Posts Tagged ‘vocus’
Not too long ago, my dear friend Hugh MacLeod (@gapingvoid) and I set out to explore a new world of visual communication that combined an intentional form of written storytelling illustrated through clever yet pithy cartoons. That work was originally brought to life in #WTF (What’s the Future of Business). The engagement around Hugh’s work eventually spilled over from print to online with readers sharing their favorite Hugh cartoons via Tweets, Instagrams, Vines, Pinterest, et al.
To celebrate the release of my new book, The End of Business as Usual, I recently hosted a discussion on behalf of Vocus on how businesses should rethink a marketing-driven social media approach by not just engaging, but activating a market-driven strategy defined by smarter, more meaningful engagement.
More than 1,000 people attended the event and while I tried to answer every question, many were left unaddressed because of time constraints. This post tackles some of the recurring questions we received on Twitter.
2010 was the year where we revisited not only the definition of influence, but also deeply explored its meaning in today’s social economy. What represented an ongoing series of virtual global summits on the topic, influence was scrutinized as a way of better understanding its role in new media.
Influence is bliss…
The socialization of media is as transformative as it is empowering. As individuals, we’re tweeting, updating, blogging, commenting, curating, liking and friending our way toward varying levels of stature within our social graphs. With every response and action that results from our engagement, we are slowly introduced to the laws of social physics: for every action there is a reaction – even if that reaction is silence. And, the extent of this resulting activity is measured by levels of influence and other factors such as the size and shape of nicheworks as well as attention aperture and time.
Influence is the subject of some of important conversations lately. Each time we surface questions, answers and new thinking that starts to reshape the landscape for how businesses view, define, and embrace influence.
The socialization has democratized content and equalized influence. As such, we are at the inception of an an era when everyday people are presented with an opportunity to earn authority, trust, and leadership based on their actions and words.
There is certainly no shortage of discussions related to the Social Media Release. It’s like that old saying. For every one person who speaks up, you can bet that it represents a greater collective of sentiment within the public. So, for every post or article on the Social Media Release, you can bet that there are countless PR veterans, emerging professionals, and students are who are intrigued, confused, supportive, or against the notion of a new platform for sharing, distributing, and hosting news and ensuing conversations.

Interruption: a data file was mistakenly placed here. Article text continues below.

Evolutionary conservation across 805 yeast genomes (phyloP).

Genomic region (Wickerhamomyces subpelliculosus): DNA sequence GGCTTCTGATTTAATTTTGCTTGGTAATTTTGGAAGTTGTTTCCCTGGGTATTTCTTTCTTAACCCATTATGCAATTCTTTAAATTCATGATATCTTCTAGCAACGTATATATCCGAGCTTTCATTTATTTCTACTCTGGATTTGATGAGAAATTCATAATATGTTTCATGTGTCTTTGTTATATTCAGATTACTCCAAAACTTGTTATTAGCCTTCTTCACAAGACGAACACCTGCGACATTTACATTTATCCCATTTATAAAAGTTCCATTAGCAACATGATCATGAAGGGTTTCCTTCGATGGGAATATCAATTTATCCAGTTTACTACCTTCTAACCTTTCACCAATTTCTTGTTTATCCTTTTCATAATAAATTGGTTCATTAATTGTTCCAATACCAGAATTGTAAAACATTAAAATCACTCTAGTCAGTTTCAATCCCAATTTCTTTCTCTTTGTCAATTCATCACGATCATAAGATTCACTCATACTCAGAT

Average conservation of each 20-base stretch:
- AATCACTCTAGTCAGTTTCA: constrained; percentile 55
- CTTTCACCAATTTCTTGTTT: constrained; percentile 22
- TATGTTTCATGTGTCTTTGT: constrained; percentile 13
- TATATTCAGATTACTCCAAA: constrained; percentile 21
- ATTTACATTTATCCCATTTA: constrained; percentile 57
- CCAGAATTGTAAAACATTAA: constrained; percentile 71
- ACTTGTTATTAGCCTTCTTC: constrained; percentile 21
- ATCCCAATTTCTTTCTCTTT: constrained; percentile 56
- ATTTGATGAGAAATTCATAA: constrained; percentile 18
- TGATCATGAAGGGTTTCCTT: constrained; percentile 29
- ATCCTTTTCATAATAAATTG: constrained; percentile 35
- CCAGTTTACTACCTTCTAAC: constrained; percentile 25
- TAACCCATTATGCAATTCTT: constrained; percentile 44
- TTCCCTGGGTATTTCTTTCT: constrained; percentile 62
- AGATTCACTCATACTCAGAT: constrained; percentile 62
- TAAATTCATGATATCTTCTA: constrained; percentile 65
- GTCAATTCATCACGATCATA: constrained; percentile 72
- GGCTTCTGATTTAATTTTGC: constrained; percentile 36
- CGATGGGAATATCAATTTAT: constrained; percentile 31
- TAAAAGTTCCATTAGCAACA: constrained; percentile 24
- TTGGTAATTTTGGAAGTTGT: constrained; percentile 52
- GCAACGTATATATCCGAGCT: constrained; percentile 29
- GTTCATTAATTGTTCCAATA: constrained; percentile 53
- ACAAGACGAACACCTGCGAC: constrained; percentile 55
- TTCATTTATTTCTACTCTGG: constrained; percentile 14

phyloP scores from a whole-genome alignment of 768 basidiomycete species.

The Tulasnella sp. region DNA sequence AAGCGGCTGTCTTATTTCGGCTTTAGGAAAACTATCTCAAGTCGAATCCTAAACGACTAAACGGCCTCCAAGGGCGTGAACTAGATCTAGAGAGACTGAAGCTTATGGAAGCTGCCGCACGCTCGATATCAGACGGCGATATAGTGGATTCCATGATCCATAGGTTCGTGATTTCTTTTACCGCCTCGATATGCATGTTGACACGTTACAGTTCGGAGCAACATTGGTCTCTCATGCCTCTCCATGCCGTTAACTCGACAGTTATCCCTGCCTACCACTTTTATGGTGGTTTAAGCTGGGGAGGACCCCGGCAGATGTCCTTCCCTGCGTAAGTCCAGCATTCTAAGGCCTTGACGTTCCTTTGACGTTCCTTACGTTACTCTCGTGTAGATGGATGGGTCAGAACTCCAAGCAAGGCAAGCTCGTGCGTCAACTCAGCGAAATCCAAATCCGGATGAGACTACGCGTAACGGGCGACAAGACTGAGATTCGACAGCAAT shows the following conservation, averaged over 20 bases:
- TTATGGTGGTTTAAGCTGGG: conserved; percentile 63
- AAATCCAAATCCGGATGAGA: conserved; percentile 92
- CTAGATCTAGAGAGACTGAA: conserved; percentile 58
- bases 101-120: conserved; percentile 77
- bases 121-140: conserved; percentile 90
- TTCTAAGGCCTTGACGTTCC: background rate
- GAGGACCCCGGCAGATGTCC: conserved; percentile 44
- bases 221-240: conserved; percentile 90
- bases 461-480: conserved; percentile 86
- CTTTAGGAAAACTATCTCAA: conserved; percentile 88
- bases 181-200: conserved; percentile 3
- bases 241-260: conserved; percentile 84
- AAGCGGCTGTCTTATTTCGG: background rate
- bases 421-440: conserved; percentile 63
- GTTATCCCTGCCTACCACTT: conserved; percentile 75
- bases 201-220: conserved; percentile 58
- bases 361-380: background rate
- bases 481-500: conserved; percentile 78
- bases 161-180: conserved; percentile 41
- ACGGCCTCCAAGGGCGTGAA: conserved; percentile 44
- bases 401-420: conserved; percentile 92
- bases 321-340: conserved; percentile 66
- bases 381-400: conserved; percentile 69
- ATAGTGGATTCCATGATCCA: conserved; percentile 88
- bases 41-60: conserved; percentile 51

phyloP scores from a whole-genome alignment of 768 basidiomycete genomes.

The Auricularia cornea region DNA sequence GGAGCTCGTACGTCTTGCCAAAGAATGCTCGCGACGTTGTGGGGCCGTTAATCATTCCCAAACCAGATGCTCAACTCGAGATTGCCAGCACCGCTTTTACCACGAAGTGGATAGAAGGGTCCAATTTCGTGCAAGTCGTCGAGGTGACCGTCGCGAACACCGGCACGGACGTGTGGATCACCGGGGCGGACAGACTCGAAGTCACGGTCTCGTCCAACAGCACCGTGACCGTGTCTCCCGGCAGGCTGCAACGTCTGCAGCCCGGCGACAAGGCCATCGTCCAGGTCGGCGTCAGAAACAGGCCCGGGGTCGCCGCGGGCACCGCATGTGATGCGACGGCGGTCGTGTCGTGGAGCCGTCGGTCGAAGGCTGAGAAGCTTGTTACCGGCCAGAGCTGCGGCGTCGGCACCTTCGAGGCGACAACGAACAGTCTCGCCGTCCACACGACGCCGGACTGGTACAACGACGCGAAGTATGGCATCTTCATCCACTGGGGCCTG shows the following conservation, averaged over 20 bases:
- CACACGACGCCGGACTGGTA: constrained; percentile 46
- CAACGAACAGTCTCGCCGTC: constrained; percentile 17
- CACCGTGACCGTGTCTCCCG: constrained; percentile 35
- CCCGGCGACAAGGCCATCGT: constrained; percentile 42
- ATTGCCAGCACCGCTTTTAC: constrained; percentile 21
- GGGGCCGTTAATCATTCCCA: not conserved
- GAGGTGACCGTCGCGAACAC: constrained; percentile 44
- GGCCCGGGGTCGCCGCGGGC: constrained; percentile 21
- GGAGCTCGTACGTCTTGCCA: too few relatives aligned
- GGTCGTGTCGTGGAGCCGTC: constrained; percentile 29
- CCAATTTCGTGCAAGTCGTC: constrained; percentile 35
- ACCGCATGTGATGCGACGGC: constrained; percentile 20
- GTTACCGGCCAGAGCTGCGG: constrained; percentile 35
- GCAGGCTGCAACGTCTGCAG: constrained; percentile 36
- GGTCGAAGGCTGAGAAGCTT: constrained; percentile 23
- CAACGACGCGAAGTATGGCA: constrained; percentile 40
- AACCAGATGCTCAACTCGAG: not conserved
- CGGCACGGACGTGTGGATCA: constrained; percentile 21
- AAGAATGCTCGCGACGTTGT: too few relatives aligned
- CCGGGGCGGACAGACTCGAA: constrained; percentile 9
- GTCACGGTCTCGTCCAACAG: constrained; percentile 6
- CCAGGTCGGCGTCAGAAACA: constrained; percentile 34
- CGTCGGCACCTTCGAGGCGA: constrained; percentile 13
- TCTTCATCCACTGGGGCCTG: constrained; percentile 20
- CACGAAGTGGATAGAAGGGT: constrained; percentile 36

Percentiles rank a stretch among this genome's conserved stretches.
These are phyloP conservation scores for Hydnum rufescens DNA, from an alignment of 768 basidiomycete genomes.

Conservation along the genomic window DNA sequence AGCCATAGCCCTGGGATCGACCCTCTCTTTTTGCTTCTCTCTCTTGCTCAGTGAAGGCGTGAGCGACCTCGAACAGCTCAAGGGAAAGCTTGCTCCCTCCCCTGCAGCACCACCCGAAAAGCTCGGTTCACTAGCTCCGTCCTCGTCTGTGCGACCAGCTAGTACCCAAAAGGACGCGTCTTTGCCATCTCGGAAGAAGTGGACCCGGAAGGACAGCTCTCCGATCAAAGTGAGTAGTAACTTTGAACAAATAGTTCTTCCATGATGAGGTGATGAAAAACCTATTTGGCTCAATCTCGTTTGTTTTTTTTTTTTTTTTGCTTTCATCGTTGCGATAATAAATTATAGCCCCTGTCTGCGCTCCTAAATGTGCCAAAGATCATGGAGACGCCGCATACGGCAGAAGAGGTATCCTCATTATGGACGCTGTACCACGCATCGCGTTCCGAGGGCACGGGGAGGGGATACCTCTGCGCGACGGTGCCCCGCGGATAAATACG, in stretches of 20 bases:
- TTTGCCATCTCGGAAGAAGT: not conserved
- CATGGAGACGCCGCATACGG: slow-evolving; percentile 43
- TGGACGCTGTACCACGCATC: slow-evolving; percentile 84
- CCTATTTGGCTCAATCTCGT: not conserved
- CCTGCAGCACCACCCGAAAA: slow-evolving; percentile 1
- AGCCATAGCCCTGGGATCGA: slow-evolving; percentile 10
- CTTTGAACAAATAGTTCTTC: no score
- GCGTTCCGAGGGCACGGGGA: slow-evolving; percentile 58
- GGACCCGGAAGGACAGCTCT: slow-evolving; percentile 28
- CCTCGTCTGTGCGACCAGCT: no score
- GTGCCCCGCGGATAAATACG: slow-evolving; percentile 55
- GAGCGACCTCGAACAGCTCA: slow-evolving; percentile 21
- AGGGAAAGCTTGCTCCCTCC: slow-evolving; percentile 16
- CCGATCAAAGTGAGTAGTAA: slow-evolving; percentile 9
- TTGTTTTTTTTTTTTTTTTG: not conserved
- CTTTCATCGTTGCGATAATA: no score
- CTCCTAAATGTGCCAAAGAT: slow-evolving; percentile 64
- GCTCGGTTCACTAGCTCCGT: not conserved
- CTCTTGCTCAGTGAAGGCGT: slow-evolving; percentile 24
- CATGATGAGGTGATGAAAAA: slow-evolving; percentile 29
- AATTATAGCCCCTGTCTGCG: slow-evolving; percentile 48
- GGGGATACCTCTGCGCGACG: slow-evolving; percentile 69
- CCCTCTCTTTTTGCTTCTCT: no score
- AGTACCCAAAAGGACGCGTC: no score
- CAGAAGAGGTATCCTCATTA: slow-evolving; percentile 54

As the future of Social Media Press Releases takes shape, it will take a community effort to keep it on track as well as encouraging mass adoption.
As part of the Social Media Club along with Chris Heuer and many others, I’m surrounded by industry visionaries who are pushing the movement forward, while also broadening the overall industry opportunity for Social Media in online public relations. We’ve also recently formed a Working Group to help establish an industry standard for the creation and distribution of Social Media Press Releases.
…well that’s until New Media Relations becomes PR and the next big thing becomes NMR.
Today, Vocus announced that it acquired PRWeb. Now things are getting very interesting! Thanks to Jason Baptiste, co-founder of Weblogwire for sending along the information. Hey Jason, keep up the visibility and the PR for the PR! Maybe you’re next….
Brian Solis is a digital analyst, anthropologist, and also a futurist. In his work at Altimeter Group, Solis studies the effects of disruptive technology on business and society. He is an avid keynote speaker and award-winning author who is globally recognized as one of the most prominent thought leaders in digital transformation.
His most recent book, What's the Future of Business: Changing the Way Businesses Create Experiences (WTF), explores the landscape of connected consumerism and how business and customer relationships unfold in four distinct moments of truth. His previous book, The End of Business as Usual, explores the emergence of Generation-C, a new generation of customers and employees and how businesses must adapt to reach them. In 2009, Solis released Engage, which is regarded as the industry reference guide for businesses to market, sell and service in the social web.